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05-15-2012 8:16 am




by Caroll Michels, Henry Holt & Company, New York


"Many of the basic problems of artists trying to enter the art world and sustain a career there are created by their feelings of insecurity and helplessness. There is a direct correlation between how artists see themselves and where art-world power is currently centered."

"Why is an artist new to the art world and without art-world recognition able to sell work in the same price range as an established artist whose six-page r¨¦sum¨¦ is filled with impressive credentials?"

"Setting a price on a work can be a grueling task. Many artists tend to undervalue their work, with the belief that their careers haven¡¯t measured up to the criteria necessary to justify charging higher prices or a fear that, by setting prices that compensate them fairly, their work will not sell. . . . when artists set low prices on their artwork, it is a public declaration of their insecurities and lack of confidence."

"Artists who want to gain broad exposure and/or derive a healthy part-time or full-time income from gallery sales must be represented by many dealers. Relying on one dealer for your livelihood is not practical for many reasons."

"One of the most important factors about the effectiveness of public relations and marketing is that it is based on the law of averages. Regardless of your talents, abilities, and vision as a fine artist, no one will know about you unless you contact many people and do it on a continuing basis."

"If I had my way, I would replace commercial galleries with a system in which artists exhibited work in their studios and sold it directly to the public. But such a system could work only if artists acquired enough self-confidence not to need gallery validations, and if the public, likewise, had the self-confidence necessary to buy work without gallery validation. Since there is a very remote chance that these events will occur in my lifetime, the next best thing for changing the system is to regulate the business practices of galleries nationwide... For the time being, since the gallery system is still very much intact and is virtually unregulated, ...[this book is] aimed at helping artists acquire more business savvy, more control over their careers, and more control in their relationships with those who are currently running the show."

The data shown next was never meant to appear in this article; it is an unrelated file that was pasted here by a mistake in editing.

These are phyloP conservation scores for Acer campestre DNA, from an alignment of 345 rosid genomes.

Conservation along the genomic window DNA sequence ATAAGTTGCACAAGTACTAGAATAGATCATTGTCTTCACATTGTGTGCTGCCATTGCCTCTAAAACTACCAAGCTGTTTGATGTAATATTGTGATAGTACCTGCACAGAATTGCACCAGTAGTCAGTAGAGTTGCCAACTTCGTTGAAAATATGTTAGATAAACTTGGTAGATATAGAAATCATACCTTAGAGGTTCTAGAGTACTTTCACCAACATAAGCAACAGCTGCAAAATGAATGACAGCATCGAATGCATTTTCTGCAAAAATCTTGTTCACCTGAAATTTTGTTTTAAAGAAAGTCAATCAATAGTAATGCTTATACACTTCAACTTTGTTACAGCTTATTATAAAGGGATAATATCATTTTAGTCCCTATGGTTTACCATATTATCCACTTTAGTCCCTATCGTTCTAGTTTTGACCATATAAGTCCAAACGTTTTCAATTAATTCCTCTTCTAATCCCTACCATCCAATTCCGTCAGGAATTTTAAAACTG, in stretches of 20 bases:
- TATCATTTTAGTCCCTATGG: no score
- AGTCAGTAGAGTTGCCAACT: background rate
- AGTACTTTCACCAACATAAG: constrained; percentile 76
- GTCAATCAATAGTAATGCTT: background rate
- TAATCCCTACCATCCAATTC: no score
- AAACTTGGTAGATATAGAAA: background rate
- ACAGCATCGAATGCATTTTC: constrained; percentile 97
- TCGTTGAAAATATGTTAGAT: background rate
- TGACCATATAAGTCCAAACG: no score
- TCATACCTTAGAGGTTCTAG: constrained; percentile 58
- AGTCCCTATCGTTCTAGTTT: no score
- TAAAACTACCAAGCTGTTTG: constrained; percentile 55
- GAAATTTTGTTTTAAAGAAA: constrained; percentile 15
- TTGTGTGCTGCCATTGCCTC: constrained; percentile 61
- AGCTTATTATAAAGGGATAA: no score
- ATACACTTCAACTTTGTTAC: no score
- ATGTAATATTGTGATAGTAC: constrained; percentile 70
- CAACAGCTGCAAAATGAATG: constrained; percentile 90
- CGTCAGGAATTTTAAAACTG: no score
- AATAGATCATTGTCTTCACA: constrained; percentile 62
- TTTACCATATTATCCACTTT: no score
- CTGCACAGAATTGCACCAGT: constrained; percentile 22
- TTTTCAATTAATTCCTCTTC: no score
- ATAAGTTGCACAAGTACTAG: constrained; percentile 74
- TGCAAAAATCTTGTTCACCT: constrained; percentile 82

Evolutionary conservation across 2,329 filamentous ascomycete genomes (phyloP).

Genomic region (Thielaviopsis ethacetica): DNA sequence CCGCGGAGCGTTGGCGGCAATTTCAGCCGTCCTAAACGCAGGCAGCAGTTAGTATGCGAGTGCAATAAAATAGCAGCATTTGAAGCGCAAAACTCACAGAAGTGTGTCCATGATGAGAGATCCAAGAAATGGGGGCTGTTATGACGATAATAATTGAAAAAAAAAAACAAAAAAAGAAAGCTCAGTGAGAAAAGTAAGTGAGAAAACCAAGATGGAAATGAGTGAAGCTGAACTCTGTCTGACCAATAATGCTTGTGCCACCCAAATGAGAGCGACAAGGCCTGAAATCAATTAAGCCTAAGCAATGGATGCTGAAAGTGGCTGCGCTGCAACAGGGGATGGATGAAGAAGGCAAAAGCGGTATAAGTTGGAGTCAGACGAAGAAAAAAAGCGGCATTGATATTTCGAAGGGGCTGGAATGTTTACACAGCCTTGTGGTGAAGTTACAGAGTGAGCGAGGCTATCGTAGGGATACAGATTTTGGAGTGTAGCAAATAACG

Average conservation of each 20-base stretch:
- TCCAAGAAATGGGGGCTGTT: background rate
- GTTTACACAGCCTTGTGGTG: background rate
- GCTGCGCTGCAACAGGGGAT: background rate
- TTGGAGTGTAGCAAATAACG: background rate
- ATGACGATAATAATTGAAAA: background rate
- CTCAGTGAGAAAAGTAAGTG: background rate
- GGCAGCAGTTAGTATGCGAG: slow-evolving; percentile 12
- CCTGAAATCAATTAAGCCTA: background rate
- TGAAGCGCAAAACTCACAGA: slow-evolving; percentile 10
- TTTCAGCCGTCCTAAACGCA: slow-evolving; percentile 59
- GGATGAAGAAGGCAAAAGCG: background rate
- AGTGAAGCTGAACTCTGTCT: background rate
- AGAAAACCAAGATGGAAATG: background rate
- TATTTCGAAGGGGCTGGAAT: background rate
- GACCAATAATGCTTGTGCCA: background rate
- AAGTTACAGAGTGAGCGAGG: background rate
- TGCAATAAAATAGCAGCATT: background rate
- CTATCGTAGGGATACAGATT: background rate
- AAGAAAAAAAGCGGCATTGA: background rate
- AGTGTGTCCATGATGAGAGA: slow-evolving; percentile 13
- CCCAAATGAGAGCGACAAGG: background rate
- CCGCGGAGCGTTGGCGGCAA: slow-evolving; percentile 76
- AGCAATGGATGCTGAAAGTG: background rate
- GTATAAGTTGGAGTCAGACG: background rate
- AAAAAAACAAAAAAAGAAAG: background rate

Available in print and as an ebook from:

Barnes and Noble NOOK

An audio version of the book is available free of charge to members of Learning Ally (formerly Recording for the Blind and Dyslexic).


- Launching or Relaunching Your Career: Overcoming Career Blocks.

- Launching or Relaunching Your Career: Entering the Marketplace.

- Presentation Tools and Packages

- Art Marketing and the Internet

- Pricing Your Work: How Much Is It Worth?

- Public Relations: Keep Those Cards and Letters Coming In and Going Out.

- Exhibition and Sales Opportunities: Using Those That Exist and Creating Your Own.

- Dealing with Dealers and Psyching Them Out.

- The Mysterious World of Grants: Fact and Fiction.

- Generating Income: Alternatives to Driving a Cab.

- Rationalization, Paranoia, Competition, Rejection, and the Overwhelm Factor

- Appendix of Resources


"With advice that ranges from how to prepare for studio visits and effectively negotiate with art dealers to self-help strategies for handling rejection - as well as success - Ms. Michels explodes the romantic notion of the starving artist." Deidre Stein Greben, The New York Times.

" Michels writes in terse, instructive sentences, and never lets us off the hook: ¡®If you want to avoid fulfilling your potential as an artist, there are many ways of going about it. Excuses are easy to find the fear list can go on an on¡¯." Kathleen Masara, The Huffington Post

"The best guide I¡¯ve found that looks at creating fine art as a career."

Chris Farrell, Right on the Money, Twin Cities Public Television (TPT), Minneapolis

"Michels is a tough but compassionate advocate, savvy in the ways of the world and the demands on artists in this materialistic society." Richard Pachter, The Miami Herald

About The Author:

Caroll Michels has served as a career coach and artist-advocate since 1978, helping thousands of beginning, mid-career and established fine artists launch and sustain their careers. She was featured in 12 Secrets of Highly Successful Women: A Portable Life Coach for Creative Women by Gail McMeekin (Conari Press, 2011). Her artwork has been exhibited in museums in the United States and abroad, including the Georges Pompidou Museum in Paris; the Walker Art Center in Minneapolis; and Exit Art, and the Institute for Contemporary Art, The Clocktower in New York City. Michels has received numerous grants, including those awarded by the National Endowment for the Arts, the NY State Council for the Arts; the NY Council for the Humanities; and the International Fund for the Promotion of Culture/UNESCO. She was a fellow at the Alden B. Dow Creativity Center, Northwood University, in Midland, Michigan. Michels was on the faculty of the New School University in New York City and Ringling College of Art + Design, Continuing Studies and Special Programs, in Sarasota, Florida. She served as the chairperson of the Fine Arts Advisory Board of the Fashion Institute of Technology in New York City.